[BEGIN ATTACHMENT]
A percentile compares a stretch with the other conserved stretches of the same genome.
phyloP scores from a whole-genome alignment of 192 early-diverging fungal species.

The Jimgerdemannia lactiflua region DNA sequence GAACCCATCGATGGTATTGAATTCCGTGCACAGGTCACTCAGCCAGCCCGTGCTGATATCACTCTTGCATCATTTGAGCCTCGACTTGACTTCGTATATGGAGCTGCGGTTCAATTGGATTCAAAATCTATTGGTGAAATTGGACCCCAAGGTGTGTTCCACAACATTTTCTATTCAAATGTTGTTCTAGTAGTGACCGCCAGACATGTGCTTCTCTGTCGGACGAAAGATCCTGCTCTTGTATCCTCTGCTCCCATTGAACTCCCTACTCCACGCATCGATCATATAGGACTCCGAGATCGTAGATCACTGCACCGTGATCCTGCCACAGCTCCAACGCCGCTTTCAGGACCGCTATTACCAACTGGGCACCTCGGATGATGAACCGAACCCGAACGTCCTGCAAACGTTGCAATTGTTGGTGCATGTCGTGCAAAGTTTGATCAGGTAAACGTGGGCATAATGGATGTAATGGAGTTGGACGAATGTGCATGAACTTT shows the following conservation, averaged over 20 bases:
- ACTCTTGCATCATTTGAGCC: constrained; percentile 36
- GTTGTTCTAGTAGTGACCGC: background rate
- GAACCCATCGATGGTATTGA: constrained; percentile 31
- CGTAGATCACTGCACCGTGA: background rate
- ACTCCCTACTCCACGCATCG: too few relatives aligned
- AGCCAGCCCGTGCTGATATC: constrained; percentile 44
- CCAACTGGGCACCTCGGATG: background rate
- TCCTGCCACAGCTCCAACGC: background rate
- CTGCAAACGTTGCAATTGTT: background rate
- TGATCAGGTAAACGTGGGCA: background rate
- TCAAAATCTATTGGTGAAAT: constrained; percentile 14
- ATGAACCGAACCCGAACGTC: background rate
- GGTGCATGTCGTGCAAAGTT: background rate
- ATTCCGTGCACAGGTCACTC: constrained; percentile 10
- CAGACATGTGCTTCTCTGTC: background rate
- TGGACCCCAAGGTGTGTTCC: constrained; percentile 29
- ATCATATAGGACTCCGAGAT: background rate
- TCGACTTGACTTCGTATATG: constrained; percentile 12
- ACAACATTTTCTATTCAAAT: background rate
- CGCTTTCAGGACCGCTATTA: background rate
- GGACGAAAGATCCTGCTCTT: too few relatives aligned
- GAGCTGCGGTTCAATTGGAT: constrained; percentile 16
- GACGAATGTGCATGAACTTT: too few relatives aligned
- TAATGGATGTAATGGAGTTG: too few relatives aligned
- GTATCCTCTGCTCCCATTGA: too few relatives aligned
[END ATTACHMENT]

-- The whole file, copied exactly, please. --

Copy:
A percentile compares a stretch with the other conserved stretches of the same genome.
phyloP scores from a whole-genome alignment of 192 early-diverging fungal species.

The Jimgerdemannia lactiflua region DNA sequence GAACCCATCGATGGTATTGAATTCCGTGCACAGGTCACTCAGCCAGCCCGTGCTGATATCACTCTTGCATCATTTGAGCCTCGACTTGACTTCGTATATGGAGCTGCGGTTCAATTGGATTCAAAATCTATTGGTGAAATTGGACCCCAAGGTGTGTTCCACAACATTTTCTATTCAAATGTTGTTCTAGTAGTGACCGCCAGACATGTGCTTCTCTGTCGGACGAAAGATCCTGCTCTTGTATCCTCTGCTCCCATTGAACTCCCTACTCCACGCATCGATCATATAGGACTCCGAGATCGTAGATCACTGCACCGTGATCCTGCCACAGCTCCAACGCCGCTTTCAGGACCGCTATTACCAACTGGGCACCTCGGATGATGAACCGAACCCGAACGTCCTGCAAACGTTGCAATTGTTGGTGCATGTCGTGCAAAGTTTGATCAGGTAAACGTGGGCATAATGGATGTAATGGAGTTGGACGAATGTGCATGAACTTT shows the following conservation, averaged over 20 bases:
- ACTCTTGCATCATTTGAGCC: constrained; percentile 36
- GTTGTTCTAGTAGTGACCGC: background rate
- GAACCCATCGATGGTATTGA: constrained; percentile 31
- CGTAGATCACTGCACCGTGA: background rate
- ACTCCCTACTCCACGCATCG: too few relatives aligned
- AGCCAGCCCGTGCTGATATC: constrained; percentile 44
- CCAACTGGGCACCTCGGATG: background rate
- TCCTGCCACAGCTCCAACGC: background rate
- CTGCAAACGTTGCAATTGTT: background rate
- TGATCAGGTAAACGTGGGCA: background rate
- TCAAAATCTATTGGTGAAAT: constrained; percentile 14
- ATGAACCGAACCCGAACGTC: background rate
- GGTGCATGTCGTGCAAAGTT: background rate
- ATTCCGTGCACAGGTCACTC: constrained; percentile 10
- CAGACATGTGCTTCTCTGTC: background rate
- TGGACCCCAAGGTGTGTTCC: constrained; percentile 29
- ATCATATAGGACTCCGAGAT: background rate
- TCGACTTGACTTCGTATATG: constrained; percentile 12
- ACAACATTTTCTATTCAAAT: background rate
- CGCTTTCAGGACCGCTATTA: background rate
- GGACGAAAGATCCTGCTCTT: too few relatives aligned
- GAGCTGCGGTTCAATTGGAT: constrained; percentile 16
- GACGAATGTGCATGAACTTT: too few relatives aligned
- TAATGGATGTAATGGAGTTG: too few relatives aligned
- GTATCCTCTGCTCCCATTGA: too few relatives aligned